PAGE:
As part of a $5.5 million reparations measure enacted by the city in 2015, Chicago agreed to compensate 57 victims — nearly all African-American men from the city’s South Side — who said the police had beaten, shocked, suffocated and psychologically tortured them to obtain confessions.
But the city also agreed to finance a Torture Justice Center to provide counseling to scores of victims of the commander, Jon Burge, and to other survivors of police brutality. The city supported building a public memorial, and agreed to weave lessons about the legacy of nearly 20 years of abuse into the public school curriculum. Students in Chicago now learn about police torture in history class.
“Reparations have been and always will be more than an apology and a paycheck,” said Joey Mogul, a lawyer who wrote a draft of the reparations ordinance and represented several survivors. “We have to consider all the harm people have endured.”
An apology for a Florida massacre mattered, but the money didn’t go far.
More than 70 years after a racist mob massacred black residents in Rosewood, Fla., and burned the hamlet to the ground, Lizzie Jenkins’s mother received exactly $3,333.33 as recompense.
In 1994, Florida became the first state to pass a reparations law acknowledging a need to confront an eruption of racist violence that government officials failed to stop.
The law set aside $2 million for those who survived the 1923 massacre, which began with an allegation that a black man had assaulted a white woman. A white mob that included Ku Klux Klan members swarmed into the largely black hamlet of Rosewood and killed at least six black residents, and perhaps many more. Churches and houses were burned, and the residents scattered, never to return.
Ms. Jenkins, 80, a historian and author whose aunt and uncle were attacked and nearly lynched in Rosewood, said that some survivors used the relatively modest payments to re-roof a house or do some remodeling. Her family used it to pay the taxes on the property where her aunt had grown up.
“They didn’t get a whole lot of money,” she said of the victims, “but at least Florida acknowledged they had made a mistake.”
When the reparations law passed, its supporters hailed it as a moment to “right an atrocious wrong,” while opponents complained about being held responsible for the “sins of our forefathers.” But Ms. Jenkins said the impact of reparations turned out to be surprisingly small, never enough to erase the bloody history or restore what had been taken.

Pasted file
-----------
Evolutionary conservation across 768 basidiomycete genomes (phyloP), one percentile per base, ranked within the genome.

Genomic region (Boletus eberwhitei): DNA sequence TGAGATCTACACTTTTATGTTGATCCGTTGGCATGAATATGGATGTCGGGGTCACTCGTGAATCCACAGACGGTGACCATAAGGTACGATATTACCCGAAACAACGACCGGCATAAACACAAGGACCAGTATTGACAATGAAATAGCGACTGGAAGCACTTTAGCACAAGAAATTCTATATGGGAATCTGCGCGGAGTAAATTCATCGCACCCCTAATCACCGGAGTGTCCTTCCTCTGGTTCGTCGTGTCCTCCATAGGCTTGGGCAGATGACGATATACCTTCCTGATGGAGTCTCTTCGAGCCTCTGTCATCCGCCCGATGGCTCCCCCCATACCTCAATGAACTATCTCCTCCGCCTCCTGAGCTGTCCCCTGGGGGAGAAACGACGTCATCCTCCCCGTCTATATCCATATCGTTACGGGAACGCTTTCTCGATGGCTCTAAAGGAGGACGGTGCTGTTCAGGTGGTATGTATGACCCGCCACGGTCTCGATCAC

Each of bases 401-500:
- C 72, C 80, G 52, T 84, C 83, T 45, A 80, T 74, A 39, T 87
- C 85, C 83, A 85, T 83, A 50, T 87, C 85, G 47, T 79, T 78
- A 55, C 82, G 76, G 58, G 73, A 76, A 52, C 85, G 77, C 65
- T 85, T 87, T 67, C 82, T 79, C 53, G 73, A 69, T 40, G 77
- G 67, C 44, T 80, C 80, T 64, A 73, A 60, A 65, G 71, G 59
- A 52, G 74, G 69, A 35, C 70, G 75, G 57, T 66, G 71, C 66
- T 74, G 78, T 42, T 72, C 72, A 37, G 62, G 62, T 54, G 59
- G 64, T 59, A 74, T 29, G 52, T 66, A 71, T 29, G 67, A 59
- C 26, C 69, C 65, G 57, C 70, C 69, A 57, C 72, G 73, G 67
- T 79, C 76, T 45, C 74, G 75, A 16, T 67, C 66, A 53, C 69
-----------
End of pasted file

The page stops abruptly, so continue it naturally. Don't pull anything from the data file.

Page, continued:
“People just continued living their lives,” she said. “They lost everything — their personal items, their property, their hometown. Their dreams were derailed. But they didn’t lose their dignity.”
Georgetown University students are trying to repay a big debt with a small tuition increase.
(Image:Descendants of enslaved people sold by Georgetown University in 1838 spoke at a 2016 event about the university’s steps to atone for its past.CreditGabriella Demczuk for The New York Times(
In April, students at Georgetown University voted to increase their tuition to benefit descendants of the 272 enslaved Africans whom the Jesuits who ran the school sold nearly two centuries ago to secure its financial future.
“The school wouldn’t be here without them,” said Shepard Thomas, a junior from New Orleans who is part of the campus group, Students for the GU272, that pushed for reparations to be paid. Mr. Thomas, a psychology major, is descended from enslaved people who were part of the 1838 sale.
Mr. Thomas said the amount of the fee, $27.20, was chosen to evoke the number of people sold, while not being too onerous for students. (A semester’s tuition and fees for a full-time student come to $27,720.00.) The university has about 7,000 undergraduates, so the fee would raise about $380,000 a year for the fund.
The student-led referendum was nonbinding, and the university’s board of directors must approve the measure before it can take effect.
Georgetown University agreed in 2016 to give admissions preference to descendants of the 272 slaves; Mr. Thomas was one of the first to be admitted under the policy. The school also formally apologized for its role in slavery, and has renamed two buildings on its campus to acknowledge the lives of enslaved people.
Jack Healy is a Colorado-based national correspondent who focuses on rural places and life outside America's “City Limits” signs. He has worked in Iraq and Afghanistan and is a graduate of the University of Missouri’s journalism school.
One of the questions will always be the statute of limitations. How long is long enough? That has of course been an issue in Europe concerning WW2 with many restitution cases still in progress. But when does it all end?
There are probably people who would like to sue Italy for the Roman invasions of northern Europe.
Horrible things were done to native Americans even more than 300 years ago (and let's not even get into the Spanish and Portuguese invasion of Latin America).
I really wish that a date could be decided for bygones being bygones. It won't be fair but at least it will be closure, just like France and Germany.
On this date in 1988, American President Ronald Reagan signed into law a measure providing $20,000 payments to still-living Japanese-Americans who were interned by their government during World War II.